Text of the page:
In a preceding article,1 the symptomatic effects of temporary complete interruption of the blood flow to the central nervous system were reported. The following report deals with the pathologic changes occurring in the central nervous system of 12 cats subjected to varying periods of circulatory arrest and killed from two days to six weeks later. The material to be presented is thought to be of interest for two reasons. First, it deals almost exclusively with the late permanent neuropathologic changes, and not with the earlier evidences of injury, which may be reversible. Second, the experimental method employed permits an accurate correlation between the late pathologic changes and the time of the circulatory arrest. Reviews of the neurologic changes produced by anemia of the central nervous system have been published by de Buck and de Moor,2 Gomez and Pike,3 Cannon and Burkett,4 Gildea and Cobb5 and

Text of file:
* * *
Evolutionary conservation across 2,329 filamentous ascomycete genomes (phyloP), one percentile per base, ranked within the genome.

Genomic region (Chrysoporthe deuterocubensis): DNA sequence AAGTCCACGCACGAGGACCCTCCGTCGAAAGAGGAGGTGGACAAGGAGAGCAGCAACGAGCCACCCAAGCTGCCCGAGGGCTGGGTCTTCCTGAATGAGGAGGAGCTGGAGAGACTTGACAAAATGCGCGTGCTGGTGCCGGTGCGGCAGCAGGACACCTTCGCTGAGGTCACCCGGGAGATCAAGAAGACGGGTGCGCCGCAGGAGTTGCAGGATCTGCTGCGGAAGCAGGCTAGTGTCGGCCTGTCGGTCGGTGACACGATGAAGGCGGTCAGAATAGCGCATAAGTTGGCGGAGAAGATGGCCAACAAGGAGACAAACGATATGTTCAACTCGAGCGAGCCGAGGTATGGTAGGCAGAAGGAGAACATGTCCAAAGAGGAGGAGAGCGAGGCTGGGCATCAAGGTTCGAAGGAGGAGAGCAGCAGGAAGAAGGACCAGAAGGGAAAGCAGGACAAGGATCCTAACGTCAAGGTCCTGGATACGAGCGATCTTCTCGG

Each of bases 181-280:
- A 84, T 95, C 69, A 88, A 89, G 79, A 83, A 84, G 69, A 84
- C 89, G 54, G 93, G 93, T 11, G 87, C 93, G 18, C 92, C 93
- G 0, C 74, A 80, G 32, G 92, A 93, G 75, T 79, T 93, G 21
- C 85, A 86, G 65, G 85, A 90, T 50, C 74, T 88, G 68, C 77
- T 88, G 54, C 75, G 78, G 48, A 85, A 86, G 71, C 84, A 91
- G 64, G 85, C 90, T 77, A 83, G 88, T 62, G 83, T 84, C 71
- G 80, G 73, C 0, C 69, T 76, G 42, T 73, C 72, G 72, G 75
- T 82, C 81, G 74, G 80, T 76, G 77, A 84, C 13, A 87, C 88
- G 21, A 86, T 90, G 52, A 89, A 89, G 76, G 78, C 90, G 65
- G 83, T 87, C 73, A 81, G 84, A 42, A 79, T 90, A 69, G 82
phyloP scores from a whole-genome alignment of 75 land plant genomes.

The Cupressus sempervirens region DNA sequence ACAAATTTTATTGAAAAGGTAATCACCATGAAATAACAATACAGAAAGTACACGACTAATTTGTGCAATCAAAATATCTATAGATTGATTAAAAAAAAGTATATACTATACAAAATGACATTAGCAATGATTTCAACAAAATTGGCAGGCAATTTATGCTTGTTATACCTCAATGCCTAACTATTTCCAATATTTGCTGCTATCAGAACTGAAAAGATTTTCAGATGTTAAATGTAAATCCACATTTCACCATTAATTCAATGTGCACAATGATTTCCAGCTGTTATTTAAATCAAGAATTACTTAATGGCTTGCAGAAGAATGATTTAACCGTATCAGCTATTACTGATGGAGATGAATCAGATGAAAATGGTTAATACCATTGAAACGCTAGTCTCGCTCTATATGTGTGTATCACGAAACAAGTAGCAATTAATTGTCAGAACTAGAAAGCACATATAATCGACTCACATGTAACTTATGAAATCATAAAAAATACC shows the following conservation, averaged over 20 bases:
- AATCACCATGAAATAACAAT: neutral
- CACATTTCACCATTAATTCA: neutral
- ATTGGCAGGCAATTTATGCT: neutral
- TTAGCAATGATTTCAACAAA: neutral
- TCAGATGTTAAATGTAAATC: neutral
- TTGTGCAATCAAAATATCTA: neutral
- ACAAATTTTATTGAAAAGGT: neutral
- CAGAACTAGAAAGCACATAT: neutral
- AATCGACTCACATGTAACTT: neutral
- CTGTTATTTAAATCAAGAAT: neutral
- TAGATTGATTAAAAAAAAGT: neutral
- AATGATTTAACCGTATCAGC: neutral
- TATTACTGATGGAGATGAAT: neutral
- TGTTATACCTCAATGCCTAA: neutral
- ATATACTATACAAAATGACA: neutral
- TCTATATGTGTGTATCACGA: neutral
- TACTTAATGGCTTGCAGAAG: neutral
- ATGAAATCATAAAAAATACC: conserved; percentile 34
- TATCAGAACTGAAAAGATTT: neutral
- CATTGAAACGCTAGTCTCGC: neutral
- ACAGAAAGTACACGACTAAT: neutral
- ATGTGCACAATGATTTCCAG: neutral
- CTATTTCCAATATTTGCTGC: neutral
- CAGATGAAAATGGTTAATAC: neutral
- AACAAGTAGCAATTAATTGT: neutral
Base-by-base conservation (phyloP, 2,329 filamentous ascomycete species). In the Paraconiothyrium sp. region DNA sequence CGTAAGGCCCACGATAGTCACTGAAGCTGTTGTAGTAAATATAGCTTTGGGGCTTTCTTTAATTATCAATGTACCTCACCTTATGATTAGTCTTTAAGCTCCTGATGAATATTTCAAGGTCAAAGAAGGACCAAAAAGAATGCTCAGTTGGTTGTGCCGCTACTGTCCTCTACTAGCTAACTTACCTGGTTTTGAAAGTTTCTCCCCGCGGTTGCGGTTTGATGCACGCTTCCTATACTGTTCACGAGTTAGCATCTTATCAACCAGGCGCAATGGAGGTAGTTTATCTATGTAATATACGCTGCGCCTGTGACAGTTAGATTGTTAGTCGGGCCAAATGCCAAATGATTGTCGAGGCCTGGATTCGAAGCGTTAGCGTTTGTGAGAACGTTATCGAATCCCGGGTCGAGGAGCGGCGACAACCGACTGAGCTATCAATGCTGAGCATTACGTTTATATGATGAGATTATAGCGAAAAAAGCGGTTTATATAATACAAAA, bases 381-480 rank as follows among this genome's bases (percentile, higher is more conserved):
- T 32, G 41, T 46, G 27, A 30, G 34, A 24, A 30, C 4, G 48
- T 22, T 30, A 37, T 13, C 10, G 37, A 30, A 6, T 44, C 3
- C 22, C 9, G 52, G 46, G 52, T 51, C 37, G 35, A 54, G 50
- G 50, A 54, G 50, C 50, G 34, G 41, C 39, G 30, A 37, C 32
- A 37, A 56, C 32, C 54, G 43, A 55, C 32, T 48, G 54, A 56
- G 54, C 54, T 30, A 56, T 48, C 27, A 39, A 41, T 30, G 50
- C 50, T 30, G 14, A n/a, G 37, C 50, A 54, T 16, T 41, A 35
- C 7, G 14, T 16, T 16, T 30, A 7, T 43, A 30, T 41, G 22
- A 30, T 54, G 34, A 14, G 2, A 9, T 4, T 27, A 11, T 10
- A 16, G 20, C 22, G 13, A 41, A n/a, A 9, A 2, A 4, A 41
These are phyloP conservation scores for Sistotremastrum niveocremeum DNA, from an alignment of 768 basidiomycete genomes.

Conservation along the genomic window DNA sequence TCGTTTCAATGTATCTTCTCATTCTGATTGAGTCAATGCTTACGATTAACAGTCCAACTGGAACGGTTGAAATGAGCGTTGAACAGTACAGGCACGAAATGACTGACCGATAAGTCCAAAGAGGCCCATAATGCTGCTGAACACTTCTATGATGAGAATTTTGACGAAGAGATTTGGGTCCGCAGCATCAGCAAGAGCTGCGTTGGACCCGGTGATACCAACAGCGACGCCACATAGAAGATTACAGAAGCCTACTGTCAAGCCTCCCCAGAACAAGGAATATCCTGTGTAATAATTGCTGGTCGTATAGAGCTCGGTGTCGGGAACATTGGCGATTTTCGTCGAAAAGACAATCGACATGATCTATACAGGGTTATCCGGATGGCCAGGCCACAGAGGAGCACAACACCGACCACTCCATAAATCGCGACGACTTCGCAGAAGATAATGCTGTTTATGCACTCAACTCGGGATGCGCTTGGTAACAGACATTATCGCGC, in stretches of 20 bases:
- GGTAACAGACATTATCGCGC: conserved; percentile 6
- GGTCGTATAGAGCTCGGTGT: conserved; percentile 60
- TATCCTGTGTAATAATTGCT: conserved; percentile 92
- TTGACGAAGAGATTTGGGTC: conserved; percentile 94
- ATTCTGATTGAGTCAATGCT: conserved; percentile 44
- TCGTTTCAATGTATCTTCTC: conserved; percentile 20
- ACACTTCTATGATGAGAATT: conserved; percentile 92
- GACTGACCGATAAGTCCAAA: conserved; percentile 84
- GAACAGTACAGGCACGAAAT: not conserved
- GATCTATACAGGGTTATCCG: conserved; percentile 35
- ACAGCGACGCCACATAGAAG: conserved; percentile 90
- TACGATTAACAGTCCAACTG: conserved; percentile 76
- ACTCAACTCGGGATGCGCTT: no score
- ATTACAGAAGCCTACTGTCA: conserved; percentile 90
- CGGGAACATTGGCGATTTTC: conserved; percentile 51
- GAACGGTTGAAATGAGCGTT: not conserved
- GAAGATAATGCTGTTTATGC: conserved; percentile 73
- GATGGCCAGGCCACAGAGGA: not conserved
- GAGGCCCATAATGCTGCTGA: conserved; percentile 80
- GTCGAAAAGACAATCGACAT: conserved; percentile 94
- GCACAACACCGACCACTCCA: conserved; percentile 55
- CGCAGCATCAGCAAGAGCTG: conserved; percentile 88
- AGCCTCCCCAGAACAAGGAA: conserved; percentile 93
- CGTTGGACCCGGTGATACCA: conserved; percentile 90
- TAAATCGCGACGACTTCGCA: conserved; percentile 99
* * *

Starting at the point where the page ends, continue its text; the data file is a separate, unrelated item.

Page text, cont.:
WEINBERGER LM, GIBBON MH, GIBBON JH. TEMPORARY ARREST OF THE CIRCULATION TO THE CENTRAL NERVOUS SYSTEM: II. PATHOLOGIC EFFECTS. Arch NeurPsych. 1940;43(5):961–986. doi:10.1001/archneurpsyc.1940.02280050105007
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